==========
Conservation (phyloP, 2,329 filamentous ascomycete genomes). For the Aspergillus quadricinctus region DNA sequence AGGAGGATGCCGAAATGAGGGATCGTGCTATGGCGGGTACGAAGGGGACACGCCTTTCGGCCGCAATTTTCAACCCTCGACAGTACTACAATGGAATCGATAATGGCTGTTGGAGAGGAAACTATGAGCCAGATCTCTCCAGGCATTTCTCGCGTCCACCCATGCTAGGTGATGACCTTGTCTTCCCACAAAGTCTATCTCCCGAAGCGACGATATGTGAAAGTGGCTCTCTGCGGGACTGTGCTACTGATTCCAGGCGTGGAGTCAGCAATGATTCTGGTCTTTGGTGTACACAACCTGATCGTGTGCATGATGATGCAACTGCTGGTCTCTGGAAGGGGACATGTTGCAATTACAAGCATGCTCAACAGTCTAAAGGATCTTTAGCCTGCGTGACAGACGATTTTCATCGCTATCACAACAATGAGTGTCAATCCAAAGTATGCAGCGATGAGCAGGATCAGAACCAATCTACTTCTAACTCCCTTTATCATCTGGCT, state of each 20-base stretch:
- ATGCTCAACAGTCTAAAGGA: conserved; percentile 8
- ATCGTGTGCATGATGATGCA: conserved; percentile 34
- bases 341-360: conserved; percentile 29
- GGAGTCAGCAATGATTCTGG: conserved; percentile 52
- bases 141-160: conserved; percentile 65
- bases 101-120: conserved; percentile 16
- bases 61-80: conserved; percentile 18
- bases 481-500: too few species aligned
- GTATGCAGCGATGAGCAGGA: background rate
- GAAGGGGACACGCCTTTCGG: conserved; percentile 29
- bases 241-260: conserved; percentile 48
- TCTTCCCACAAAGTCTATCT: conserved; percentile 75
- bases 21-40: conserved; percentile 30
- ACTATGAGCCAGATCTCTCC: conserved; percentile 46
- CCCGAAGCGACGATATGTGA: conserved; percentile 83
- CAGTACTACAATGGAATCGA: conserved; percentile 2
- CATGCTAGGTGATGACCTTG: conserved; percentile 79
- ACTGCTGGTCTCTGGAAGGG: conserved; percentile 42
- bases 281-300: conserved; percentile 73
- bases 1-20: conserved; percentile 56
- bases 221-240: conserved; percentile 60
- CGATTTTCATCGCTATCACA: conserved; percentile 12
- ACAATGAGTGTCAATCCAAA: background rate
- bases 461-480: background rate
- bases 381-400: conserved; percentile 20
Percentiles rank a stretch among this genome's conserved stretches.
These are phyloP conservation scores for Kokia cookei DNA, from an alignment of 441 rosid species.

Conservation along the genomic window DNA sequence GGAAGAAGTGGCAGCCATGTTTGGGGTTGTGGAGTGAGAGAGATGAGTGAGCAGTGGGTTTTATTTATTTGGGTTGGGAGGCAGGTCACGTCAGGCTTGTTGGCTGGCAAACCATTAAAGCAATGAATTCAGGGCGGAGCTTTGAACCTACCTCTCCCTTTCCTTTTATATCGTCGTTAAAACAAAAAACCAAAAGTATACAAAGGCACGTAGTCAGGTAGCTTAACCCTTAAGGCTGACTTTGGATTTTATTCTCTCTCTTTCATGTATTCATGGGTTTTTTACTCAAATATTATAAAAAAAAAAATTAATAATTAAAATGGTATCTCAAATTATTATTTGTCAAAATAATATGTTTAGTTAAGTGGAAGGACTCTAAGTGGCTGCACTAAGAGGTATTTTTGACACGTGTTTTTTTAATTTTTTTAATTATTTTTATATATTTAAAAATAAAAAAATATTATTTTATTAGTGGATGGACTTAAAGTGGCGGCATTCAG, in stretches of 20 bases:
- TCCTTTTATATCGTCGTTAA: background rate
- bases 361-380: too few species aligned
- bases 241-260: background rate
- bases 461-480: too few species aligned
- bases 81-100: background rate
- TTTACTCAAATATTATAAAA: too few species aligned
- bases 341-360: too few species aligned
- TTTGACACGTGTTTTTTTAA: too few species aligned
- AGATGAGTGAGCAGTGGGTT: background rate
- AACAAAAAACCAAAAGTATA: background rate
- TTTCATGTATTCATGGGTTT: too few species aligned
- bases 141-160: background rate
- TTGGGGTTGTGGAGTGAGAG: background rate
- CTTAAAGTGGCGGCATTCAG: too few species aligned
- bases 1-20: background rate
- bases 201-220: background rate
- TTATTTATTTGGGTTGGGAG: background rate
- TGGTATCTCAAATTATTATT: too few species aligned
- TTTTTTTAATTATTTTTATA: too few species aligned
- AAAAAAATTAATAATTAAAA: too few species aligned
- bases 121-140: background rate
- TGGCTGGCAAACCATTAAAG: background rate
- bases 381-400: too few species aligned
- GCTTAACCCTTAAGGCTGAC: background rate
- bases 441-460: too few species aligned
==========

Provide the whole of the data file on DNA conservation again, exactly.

Conservation (phyloP, 2,329 filamentous ascomycete genomes). For the Aspergillus quadricinctus region DNA sequence AGGAGGATGCCGAAATGAGGGATCGTGCTATGGCGGGTACGAAGGGGACACGCCTTTCGGCCGCAATTTTCAACCCTCGACAGTACTACAATGGAATCGATAATGGCTGTTGGAGAGGAAACTATGAGCCAGATCTCTCCAGGCATTTCTCGCGTCCACCCATGCTAGGTGATGACCTTGTCTTCCCACAAAGTCTATCTCCCGAAGCGACGATATGTGAAAGTGGCTCTCTGCGGGACTGTGCTACTGATTCCAGGCGTGGAGTCAGCAATGATTCTGGTCTTTGGTGTACACAACCTGATCGTGTGCATGATGATGCAACTGCTGGTCTCTGGAAGGGGACATGTTGCAATTACAAGCATGCTCAACAGTCTAAAGGATCTTTAGCCTGCGTGACAGACGATTTTCATCGCTATCACAACAATGAGTGTCAATCCAAAGTATGCAGCGATGAGCAGGATCAGAACCAATCTACTTCTAACTCCCTTTATCATCTGGCT, state of each 20-base stretch:
- ATGCTCAACAGTCTAAAGGA: conserved; percentile 8
- ATCGTGTGCATGATGATGCA: conserved; percentile 34
- bases 341-360: conserved; percentile 29
- GGAGTCAGCAATGATTCTGG: conserved; percentile 52
- bases 141-160: conserved; percentile 65
- bases 101-120: conserved; percentile 16
- bases 61-80: conserved; percentile 18
- bases 481-500: too few species aligned
- GTATGCAGCGATGAGCAGGA: background rate
- GAAGGGGACACGCCTTTCGG: conserved; percentile 29
- bases 241-260: conserved; percentile 48
- TCTTCCCACAAAGTCTATCT: conserved; percentile 75
- bases 21-40: conserved; percentile 30
- ACTATGAGCCAGATCTCTCC: conserved; percentile 46
- CCCGAAGCGACGATATGTGA: conserved; percentile 83
- CAGTACTACAATGGAATCGA: conserved; percentile 2
- CATGCTAGGTGATGACCTTG: conserved; percentile 79
- ACTGCTGGTCTCTGGAAGGG: conserved; percentile 42
- bases 281-300: conserved; percentile 73
- bases 1-20: conserved; percentile 56
- bases 221-240: conserved; percentile 60
- CGATTTTCATCGCTATCACA: conserved; percentile 12
- ACAATGAGTGTCAATCCAAA: background rate
- bases 461-480: background rate
- bases 381-400: conserved; percentile 20
Percentiles rank a stretch among this genome's conserved stretches.
These are phyloP conservation scores for Kokia cookei DNA, from an alignment of 441 rosid species.

Conservation along the genomic window DNA sequence GGAAGAAGTGGCAGCCATGTTTGGGGTTGTGGAGTGAGAGAGATGAGTGAGCAGTGGGTTTTATTTATTTGGGTTGGGAGGCAGGTCACGTCAGGCTTGTTGGCTGGCAAACCATTAAAGCAATGAATTCAGGGCGGAGCTTTGAACCTACCTCTCCCTTTCCTTTTATATCGTCGTTAAAACAAAAAACCAAAAGTATACAAAGGCACGTAGTCAGGTAGCTTAACCCTTAAGGCTGACTTTGGATTTTATTCTCTCTCTTTCATGTATTCATGGGTTTTTTACTCAAATATTATAAAAAAAAAAATTAATAATTAAAATGGTATCTCAAATTATTATTTGTCAAAATAATATGTTTAGTTAAGTGGAAGGACTCTAAGTGGCTGCACTAAGAGGTATTTTTGACACGTGTTTTTTTAATTTTTTTAATTATTTTTATATATTTAAAAATAAAAAAATATTATTTTATTAGTGGATGGACTTAAAGTGGCGGCATTCAG, in stretches of 20 bases:
- TCCTTTTATATCGTCGTTAA: background rate
- bases 361-380: too few species aligned
- bases 241-260: background rate
- bases 461-480: too few species aligned
- bases 81-100: background rate
- TTTACTCAAATATTATAAAA: too few species aligned
- bases 341-360: too few species aligned
- TTTGACACGTGTTTTTTTAA: too few species aligned
- AGATGAGTGAGCAGTGGGTT: background rate
- AACAAAAAACCAAAAGTATA: background rate
- TTTCATGTATTCATGGGTTT: too few species aligned
- bases 141-160: background rate
- TTGGGGTTGTGGAGTGAGAG: background rate
- CTTAAAGTGGCGGCATTCAG: too few species aligned
- bases 1-20: background rate
- bases 201-220: background rate
- TTATTTATTTGGGTTGGGAG: background rate
- TGGTATCTCAAATTATTATT: too few species aligned
- TTTTTTTAATTATTTTTATA: too few species aligned
- AAAAAAATTAATAATTAAAA: too few species aligned
- bases 121-140: background rate
- TGGCTGGCAAACCATTAAAG: background rate
- bases 381-400: too few species aligned
- GCTTAACCCTTAAGGCTGAC: background rate
- bases 441-460: too few species aligned